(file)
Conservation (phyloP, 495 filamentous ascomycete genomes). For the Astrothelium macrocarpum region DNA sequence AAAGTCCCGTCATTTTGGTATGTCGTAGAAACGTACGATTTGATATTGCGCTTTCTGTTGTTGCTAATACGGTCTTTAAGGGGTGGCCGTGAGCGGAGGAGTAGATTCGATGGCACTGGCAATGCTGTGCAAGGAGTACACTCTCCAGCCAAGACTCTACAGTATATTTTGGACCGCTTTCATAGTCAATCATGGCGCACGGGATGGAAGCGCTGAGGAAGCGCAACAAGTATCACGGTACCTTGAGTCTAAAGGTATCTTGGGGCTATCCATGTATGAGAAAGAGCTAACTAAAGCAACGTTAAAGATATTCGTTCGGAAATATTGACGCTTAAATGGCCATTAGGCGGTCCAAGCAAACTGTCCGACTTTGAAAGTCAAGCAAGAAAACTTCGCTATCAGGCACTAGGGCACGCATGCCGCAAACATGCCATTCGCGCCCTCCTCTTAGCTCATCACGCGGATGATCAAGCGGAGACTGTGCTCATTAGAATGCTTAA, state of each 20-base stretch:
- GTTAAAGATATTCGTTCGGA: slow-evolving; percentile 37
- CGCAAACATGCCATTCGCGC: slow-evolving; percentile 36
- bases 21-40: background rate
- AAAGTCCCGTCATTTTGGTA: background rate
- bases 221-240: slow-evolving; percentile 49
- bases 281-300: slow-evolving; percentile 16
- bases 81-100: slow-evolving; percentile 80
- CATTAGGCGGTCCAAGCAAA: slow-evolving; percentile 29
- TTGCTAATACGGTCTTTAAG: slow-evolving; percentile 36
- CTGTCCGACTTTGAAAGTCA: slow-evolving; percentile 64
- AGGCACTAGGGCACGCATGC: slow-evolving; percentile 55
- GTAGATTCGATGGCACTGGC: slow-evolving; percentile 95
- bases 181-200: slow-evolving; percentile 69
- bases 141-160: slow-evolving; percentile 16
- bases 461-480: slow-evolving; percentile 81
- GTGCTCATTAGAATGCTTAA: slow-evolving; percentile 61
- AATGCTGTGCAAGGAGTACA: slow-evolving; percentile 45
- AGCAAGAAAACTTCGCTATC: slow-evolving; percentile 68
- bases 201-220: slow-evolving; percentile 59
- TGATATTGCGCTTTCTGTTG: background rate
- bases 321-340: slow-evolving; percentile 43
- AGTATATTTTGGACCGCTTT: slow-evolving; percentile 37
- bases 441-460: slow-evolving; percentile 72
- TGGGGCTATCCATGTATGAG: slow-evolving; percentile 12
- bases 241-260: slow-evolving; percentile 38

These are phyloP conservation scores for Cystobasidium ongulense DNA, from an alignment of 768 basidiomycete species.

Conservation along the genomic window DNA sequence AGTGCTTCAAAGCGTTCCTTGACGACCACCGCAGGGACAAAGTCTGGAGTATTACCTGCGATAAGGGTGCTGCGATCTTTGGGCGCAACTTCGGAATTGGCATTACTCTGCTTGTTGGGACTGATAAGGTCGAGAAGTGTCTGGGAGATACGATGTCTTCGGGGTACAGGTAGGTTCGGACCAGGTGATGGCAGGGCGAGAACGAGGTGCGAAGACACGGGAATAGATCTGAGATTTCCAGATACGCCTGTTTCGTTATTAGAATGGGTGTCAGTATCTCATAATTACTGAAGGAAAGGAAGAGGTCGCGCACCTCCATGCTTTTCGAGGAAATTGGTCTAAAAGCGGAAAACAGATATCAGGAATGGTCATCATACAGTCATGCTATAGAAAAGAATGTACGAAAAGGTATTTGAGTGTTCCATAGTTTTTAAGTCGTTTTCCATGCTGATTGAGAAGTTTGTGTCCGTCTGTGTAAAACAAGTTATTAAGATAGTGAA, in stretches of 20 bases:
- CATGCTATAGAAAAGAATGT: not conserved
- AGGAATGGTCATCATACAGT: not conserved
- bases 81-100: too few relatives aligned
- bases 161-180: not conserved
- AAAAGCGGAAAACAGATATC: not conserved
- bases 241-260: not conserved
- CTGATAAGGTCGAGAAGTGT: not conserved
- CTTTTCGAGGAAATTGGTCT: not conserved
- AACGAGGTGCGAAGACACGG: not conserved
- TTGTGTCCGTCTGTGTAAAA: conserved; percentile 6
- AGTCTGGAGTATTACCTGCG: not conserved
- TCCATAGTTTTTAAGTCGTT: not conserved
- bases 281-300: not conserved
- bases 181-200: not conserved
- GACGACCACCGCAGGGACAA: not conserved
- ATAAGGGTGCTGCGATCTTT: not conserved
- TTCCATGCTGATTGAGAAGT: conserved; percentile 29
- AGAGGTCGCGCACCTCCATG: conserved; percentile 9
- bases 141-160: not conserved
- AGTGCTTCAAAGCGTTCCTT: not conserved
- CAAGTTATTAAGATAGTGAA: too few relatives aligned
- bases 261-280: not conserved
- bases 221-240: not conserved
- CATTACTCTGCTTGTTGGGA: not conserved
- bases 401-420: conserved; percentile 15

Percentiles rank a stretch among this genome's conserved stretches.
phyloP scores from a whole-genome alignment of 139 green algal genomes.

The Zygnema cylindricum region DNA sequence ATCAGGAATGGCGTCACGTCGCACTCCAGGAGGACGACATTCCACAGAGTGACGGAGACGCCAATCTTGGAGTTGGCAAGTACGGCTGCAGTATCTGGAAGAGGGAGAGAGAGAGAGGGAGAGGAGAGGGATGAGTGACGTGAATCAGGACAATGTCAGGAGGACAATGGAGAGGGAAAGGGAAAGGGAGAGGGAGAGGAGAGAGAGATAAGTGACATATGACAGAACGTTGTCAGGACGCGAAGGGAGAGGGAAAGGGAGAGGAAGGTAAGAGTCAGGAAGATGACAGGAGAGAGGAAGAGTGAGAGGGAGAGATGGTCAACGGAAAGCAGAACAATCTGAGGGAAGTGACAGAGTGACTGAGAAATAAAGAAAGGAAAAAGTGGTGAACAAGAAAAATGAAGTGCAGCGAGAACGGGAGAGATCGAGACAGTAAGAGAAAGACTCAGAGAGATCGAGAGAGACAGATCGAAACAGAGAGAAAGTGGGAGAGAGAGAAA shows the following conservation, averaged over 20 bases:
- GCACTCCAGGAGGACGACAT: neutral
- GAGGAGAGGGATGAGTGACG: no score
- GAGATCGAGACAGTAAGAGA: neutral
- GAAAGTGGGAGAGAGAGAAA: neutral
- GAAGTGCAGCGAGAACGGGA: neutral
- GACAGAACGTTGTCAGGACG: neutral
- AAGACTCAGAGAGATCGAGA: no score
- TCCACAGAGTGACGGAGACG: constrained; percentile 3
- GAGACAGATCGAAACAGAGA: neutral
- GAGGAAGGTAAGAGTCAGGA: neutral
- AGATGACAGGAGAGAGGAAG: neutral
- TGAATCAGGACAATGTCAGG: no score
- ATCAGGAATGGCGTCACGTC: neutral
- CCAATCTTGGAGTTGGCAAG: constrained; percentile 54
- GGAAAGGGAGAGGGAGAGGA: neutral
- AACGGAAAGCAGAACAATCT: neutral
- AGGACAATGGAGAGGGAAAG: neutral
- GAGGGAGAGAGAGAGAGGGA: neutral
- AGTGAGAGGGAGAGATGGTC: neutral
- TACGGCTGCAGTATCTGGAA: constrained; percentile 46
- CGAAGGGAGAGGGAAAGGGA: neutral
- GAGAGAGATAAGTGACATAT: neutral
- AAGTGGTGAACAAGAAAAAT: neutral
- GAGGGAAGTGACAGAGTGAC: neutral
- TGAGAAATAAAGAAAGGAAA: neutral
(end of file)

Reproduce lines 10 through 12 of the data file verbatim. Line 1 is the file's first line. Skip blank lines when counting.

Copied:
- TTGCTAATACGGTCTTTAAG: slow-evolving; percentile 36
- CTGTCCGACTTTGAAAGTCA: slow-evolving; percentile 64
- AGGCACTAGGGCACGCATGC: slow-evolving; percentile 55